dimanche 26 avril 2015

I could not finish The Luminaries...

  This week-end, I tried one more time to finish The Luminaries. The winner of the Man Booker Prize in 2013, Eleanor Catton's  novel has received wide  acclaim for its sophisticated narrative, its  richly evoking descriptions and its beautiful writing. I must admit that I was initially delighted by its Victorian style and the promises that I could sense in the book. Yet, after a while, I was ploughing through the plot with increased difficulty, and in the end I just dropped it after 400 pages. I just was not interested in this murder mystery story set in New Zealand during the 19th-century gold rush, and I completely missed the meaning of the astrological symbolism that underpins its narrative structure. I still think it's a good book, and it probably deserves its praise. But it's just not for me. 

dimanche 19 avril 2015

Burmese days - The novel that turned George Orwell into a writer with a political and social conscience

"I wanted to write enormous naturalistic novels with unhappy endings, full of detailed descriptions and arresting similes, and also full of purple passages in which my words were used partly for the sake of their sound." This is how George Orwell summarized the literary project of Burmese days, his first novel published in 1934. Although it is not enormous, at least not in length (just 300 pages in the Penguin Modern Classics edition), it is indeed a naturalistic novel full of ornate descriptions and literary devices, and a milestone in his literary career.
   Drawing upon Orwell's memories and personal experience as a police officer in the British Imperial Police force in northern Burma between 1922 and 1927, the novel tells the sad story of Flory, an Englishman who left his country at the age of nineteen to pursue a career as a timber merchant in the British colonial empire. In his twenties, Flory enjoyed the freedom of a bachelor life of hunting, drunking and whoring in Rangoon and the jungles of Mandalay, but when his youth vanished, life in the tropical heat left its mark on him, and he eventually ended up living in alienation, loneliness and boredom in the town of Kyauktada in northern Burma. At the beginning of the novel, Flory is in his mid-thirties, and he spends his days in the jungle for his trade, and his evenings at the local all-white  club with a local community of British colonial civil servants and timber merchants who kill time drinking gin and constantly rambling contemptuously about the "natives".
    In this remote town, Flory's only true friend is Dr Veraswamy, an Indian doctor who strongly admires the British for the civilization and progress which they have brought to Burma.  When Dr Veraswamy is threatened by U Po Kyin, a powerful but evil and corrupt local magistrate, he seeks Flory's help to join the British Club, the only way for him to protect his reputation and preserve his position at the local hospital. Flory further finds himself drawn into local politics with the arrival of beautiful Elizabeth Lackersteen, a young English woman who came to Burma after her mother's death to join her family and find a husband who will provide her with the social status which she aspires to. Despite their differences in personality, Flory falls in love with her, and he soon becomes obsessed with the idea of marrying her to escape the loneliness and oppression of life in the colonies.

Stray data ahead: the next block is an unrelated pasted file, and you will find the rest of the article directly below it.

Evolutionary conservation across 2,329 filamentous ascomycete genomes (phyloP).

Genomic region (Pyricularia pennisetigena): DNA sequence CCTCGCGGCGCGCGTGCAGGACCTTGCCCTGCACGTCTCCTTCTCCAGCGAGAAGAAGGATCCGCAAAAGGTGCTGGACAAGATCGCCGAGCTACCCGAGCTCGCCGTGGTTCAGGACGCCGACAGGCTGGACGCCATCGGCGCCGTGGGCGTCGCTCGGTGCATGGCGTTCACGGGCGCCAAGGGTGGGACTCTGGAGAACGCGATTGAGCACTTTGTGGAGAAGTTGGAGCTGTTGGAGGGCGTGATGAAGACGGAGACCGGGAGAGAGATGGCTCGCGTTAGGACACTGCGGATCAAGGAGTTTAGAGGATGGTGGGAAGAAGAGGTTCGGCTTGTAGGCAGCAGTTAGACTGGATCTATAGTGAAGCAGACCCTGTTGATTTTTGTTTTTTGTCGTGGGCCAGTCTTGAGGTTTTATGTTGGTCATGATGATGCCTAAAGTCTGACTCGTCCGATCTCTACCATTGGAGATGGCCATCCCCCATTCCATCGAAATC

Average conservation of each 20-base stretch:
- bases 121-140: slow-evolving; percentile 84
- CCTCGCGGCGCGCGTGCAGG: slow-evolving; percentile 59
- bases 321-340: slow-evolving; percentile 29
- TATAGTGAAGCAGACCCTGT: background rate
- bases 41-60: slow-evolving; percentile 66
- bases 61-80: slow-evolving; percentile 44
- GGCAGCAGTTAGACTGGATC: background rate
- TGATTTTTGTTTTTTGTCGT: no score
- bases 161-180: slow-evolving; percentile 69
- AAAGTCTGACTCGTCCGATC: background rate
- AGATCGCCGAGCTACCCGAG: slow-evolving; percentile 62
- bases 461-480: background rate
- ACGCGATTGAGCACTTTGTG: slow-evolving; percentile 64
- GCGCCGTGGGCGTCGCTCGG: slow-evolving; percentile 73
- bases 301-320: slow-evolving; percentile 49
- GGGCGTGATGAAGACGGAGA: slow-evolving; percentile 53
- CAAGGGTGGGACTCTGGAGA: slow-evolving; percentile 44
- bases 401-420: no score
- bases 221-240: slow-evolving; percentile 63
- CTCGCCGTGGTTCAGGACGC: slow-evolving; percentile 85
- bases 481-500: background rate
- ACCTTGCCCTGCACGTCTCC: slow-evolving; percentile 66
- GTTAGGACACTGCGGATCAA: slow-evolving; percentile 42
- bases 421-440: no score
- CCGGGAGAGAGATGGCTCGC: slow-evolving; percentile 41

Burmese days is most often praised for its harsh and grim depiction of British colonial rule as a system dominated by drunken, racist and degenerate British civil servants exercising brutal dominion over the natives with the support of a corrupt local elite. This is reflected in the first few chapters of the book in the discussion between Dr Veraswamy and Flory, with Veraswamy's positive and candid views of British influence as a civilizing factor being opposed by Flory's description of brutal economic exploitation and political oppression which grinds both the natives and the colonialists. Flory's point of view is further expanded by the narrator in this remarkable section: "It is a stifling, stultifying world in which to live. It is a world in which every word and every thought is censored. In England it is hard even to imagine such an atmosphere. Everyone is free in England; we sell our souls in public and buy them back in private, among our friends. But even friendship can hardly exist when every white man is a cog in the wheels of despotism. Free speech is unthinkable. All other kinds of freedome are permitted. You are free to be a drunkard, an idler, a coward, a backbiter, a fornicator; but you are not free to think for yourself."
   As a reader, what I found most interesting about this book is not so much its depiction of the British Raj as its semi-fictitious nature and  how the writing of this story turned Orwell from a public school boy fresh out of Eton into a talented writer with a social conscience. Indeed, as Emma Larkin quite rightly explains in her introduction, before this experience, George Orwell was pretty much a child of the British Empire, and he enjoyed his status. His father was an opium-tax collector stationed in India, and his mother came from an upper class family. After he left India at the age of two, Orwell grew up in a rather privileged social background a received a proper education in boarding schools. Although he began writing at an early age, it was really his experience as a policeman in the town of Katha in Burma in his early twenties that shaped his political and social conscience, and turned him into one of the greatest writers of the twentieth century, the man who would later produce such masterpieces as Animal Farm and Nineteen Eighty-Four.